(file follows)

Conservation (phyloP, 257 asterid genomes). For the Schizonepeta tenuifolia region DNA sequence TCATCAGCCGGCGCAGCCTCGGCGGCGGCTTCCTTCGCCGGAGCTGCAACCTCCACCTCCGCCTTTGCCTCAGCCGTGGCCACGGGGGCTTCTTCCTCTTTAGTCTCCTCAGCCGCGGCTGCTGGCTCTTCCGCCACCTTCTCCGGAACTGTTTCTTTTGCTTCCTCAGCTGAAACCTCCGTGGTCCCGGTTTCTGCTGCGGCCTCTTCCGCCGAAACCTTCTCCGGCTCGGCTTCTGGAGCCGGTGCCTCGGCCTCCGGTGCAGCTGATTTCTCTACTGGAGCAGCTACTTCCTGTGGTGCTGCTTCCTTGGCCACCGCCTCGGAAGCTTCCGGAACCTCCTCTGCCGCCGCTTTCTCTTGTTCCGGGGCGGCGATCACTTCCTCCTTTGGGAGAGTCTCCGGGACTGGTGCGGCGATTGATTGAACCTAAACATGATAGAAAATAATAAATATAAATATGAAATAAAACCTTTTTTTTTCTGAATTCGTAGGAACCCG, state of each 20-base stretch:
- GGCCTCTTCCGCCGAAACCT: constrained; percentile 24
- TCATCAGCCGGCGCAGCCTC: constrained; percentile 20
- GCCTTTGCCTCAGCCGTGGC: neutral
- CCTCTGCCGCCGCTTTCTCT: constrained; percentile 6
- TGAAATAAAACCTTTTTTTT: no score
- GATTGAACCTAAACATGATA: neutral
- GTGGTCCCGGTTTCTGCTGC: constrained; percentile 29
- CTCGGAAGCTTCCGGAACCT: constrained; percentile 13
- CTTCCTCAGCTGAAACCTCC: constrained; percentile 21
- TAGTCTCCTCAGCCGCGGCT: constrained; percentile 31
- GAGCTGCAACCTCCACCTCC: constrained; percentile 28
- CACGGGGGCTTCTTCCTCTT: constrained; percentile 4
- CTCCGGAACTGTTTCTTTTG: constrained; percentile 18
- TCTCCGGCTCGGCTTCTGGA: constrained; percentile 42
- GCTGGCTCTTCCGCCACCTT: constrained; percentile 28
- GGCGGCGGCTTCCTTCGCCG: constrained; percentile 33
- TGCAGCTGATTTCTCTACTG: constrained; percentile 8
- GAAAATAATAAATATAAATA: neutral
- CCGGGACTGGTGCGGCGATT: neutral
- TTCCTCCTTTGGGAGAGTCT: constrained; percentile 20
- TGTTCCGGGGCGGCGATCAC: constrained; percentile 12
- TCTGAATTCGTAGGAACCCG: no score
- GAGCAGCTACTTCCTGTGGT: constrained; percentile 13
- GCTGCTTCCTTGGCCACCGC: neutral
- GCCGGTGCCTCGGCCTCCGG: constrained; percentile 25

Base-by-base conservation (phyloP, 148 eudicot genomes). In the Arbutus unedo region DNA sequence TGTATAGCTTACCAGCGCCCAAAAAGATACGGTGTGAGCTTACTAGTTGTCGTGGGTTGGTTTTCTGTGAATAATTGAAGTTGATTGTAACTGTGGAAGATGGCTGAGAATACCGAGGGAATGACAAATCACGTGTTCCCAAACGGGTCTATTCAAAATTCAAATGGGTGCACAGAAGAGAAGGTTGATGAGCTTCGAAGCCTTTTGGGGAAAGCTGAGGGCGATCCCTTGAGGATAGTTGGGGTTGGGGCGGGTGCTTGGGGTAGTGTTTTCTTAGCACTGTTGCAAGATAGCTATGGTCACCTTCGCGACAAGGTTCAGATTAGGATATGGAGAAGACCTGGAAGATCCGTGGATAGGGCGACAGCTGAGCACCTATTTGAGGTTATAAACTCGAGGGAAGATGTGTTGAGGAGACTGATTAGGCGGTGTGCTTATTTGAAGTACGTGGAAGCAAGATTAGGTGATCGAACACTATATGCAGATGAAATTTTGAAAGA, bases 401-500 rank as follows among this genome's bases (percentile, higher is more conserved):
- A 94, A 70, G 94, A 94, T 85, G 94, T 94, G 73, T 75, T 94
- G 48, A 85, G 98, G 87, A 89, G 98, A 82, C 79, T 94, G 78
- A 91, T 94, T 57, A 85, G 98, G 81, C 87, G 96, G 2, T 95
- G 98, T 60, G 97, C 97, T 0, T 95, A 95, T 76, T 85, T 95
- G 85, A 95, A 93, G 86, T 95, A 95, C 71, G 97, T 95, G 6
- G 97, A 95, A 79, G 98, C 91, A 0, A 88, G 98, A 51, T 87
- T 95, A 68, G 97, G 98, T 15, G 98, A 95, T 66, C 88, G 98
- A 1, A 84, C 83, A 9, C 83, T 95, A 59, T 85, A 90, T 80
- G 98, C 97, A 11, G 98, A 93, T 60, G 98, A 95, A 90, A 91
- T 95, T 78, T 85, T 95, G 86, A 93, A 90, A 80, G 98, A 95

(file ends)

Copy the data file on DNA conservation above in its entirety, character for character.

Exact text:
Conservation (phyloP, 257 asterid genomes). For the Schizonepeta tenuifolia region DNA sequence TCATCAGCCGGCGCAGCCTCGGCGGCGGCTTCCTTCGCCGGAGCTGCAACCTCCACCTCCGCCTTTGCCTCAGCCGTGGCCACGGGGGCTTCTTCCTCTTTAGTCTCCTCAGCCGCGGCTGCTGGCTCTTCCGCCACCTTCTCCGGAACTGTTTCTTTTGCTTCCTCAGCTGAAACCTCCGTGGTCCCGGTTTCTGCTGCGGCCTCTTCCGCCGAAACCTTCTCCGGCTCGGCTTCTGGAGCCGGTGCCTCGGCCTCCGGTGCAGCTGATTTCTCTACTGGAGCAGCTACTTCCTGTGGTGCTGCTTCCTTGGCCACCGCCTCGGAAGCTTCCGGAACCTCCTCTGCCGCCGCTTTCTCTTGTTCCGGGGCGGCGATCACTTCCTCCTTTGGGAGAGTCTCCGGGACTGGTGCGGCGATTGATTGAACCTAAACATGATAGAAAATAATAAATATAAATATGAAATAAAACCTTTTTTTTTCTGAATTCGTAGGAACCCG, state of each 20-base stretch:
- GGCCTCTTCCGCCGAAACCT: constrained; percentile 24
- TCATCAGCCGGCGCAGCCTC: constrained; percentile 20
- GCCTTTGCCTCAGCCGTGGC: neutral
- CCTCTGCCGCCGCTTTCTCT: constrained; percentile 6
- TGAAATAAAACCTTTTTTTT: no score
- GATTGAACCTAAACATGATA: neutral
- GTGGTCCCGGTTTCTGCTGC: constrained; percentile 29
- CTCGGAAGCTTCCGGAACCT: constrained; percentile 13
- CTTCCTCAGCTGAAACCTCC: constrained; percentile 21
- TAGTCTCCTCAGCCGCGGCT: constrained; percentile 31
- GAGCTGCAACCTCCACCTCC: constrained; percentile 28
- CACGGGGGCTTCTTCCTCTT: constrained; percentile 4
- CTCCGGAACTGTTTCTTTTG: constrained; percentile 18
- TCTCCGGCTCGGCTTCTGGA: constrained; percentile 42
- GCTGGCTCTTCCGCCACCTT: constrained; percentile 28
- GGCGGCGGCTTCCTTCGCCG: constrained; percentile 33
- TGCAGCTGATTTCTCTACTG: constrained; percentile 8
- GAAAATAATAAATATAAATA: neutral
- CCGGGACTGGTGCGGCGATT: neutral
- TTCCTCCTTTGGGAGAGTCT: constrained; percentile 20
- TGTTCCGGGGCGGCGATCAC: constrained; percentile 12
- TCTGAATTCGTAGGAACCCG: no score
- GAGCAGCTACTTCCTGTGGT: constrained; percentile 13
- GCTGCTTCCTTGGCCACCGC: neutral
- GCCGGTGCCTCGGCCTCCGG: constrained; percentile 25

Base-by-base conservation (phyloP, 148 eudicot genomes). In the Arbutus unedo region DNA sequence TGTATAGCTTACCAGCGCCCAAAAAGATACGGTGTGAGCTTACTAGTTGTCGTGGGTTGGTTTTCTGTGAATAATTGAAGTTGATTGTAACTGTGGAAGATGGCTGAGAATACCGAGGGAATGACAAATCACGTGTTCCCAAACGGGTCTATTCAAAATTCAAATGGGTGCACAGAAGAGAAGGTTGATGAGCTTCGAAGCCTTTTGGGGAAAGCTGAGGGCGATCCCTTGAGGATAGTTGGGGTTGGGGCGGGTGCTTGGGGTAGTGTTTTCTTAGCACTGTTGCAAGATAGCTATGGTCACCTTCGCGACAAGGTTCAGATTAGGATATGGAGAAGACCTGGAAGATCCGTGGATAGGGCGACAGCTGAGCACCTATTTGAGGTTATAAACTCGAGGGAAGATGTGTTGAGGAGACTGATTAGGCGGTGTGCTTATTTGAAGTACGTGGAAGCAAGATTAGGTGATCGAACACTATATGCAGATGAAATTTTGAAAGA, bases 401-500 rank as follows among this genome's bases (percentile, higher is more conserved):
- A 94, A 70, G 94, A 94, T 85, G 94, T 94, G 73, T 75, T 94
- G 48, A 85, G 98, G 87, A 89, G 98, A 82, C 79, T 94, G 78
- A 91, T 94, T 57, A 85, G 98, G 81, C 87, G 96, G 2, T 95
- G 98, T 60, G 97, C 97, T 0, T 95, A 95, T 76, T 85, T 95
- G 85, A 95, A 93, G 86, T 95, A 95, C 71, G 97, T 95, G 6
- G 97, A 95, A 79, G 98, C 91, A 0, A 88, G 98, A 51, T 87
- T 95, A 68, G 97, G 98, T 15, G 98, A 95, T 66, C 88, G 98
- A 1, A 84, C 83, A 9, C 83, T 95, A 59, T 85, A 90, T 80
- G 98, C 97, A 11, G 98, A 93, T 60, G 98, A 95, A 90, A 91
- T 95, T 78, T 85, T 95, G 86, A 93, A 90, A 80, G 98, A 95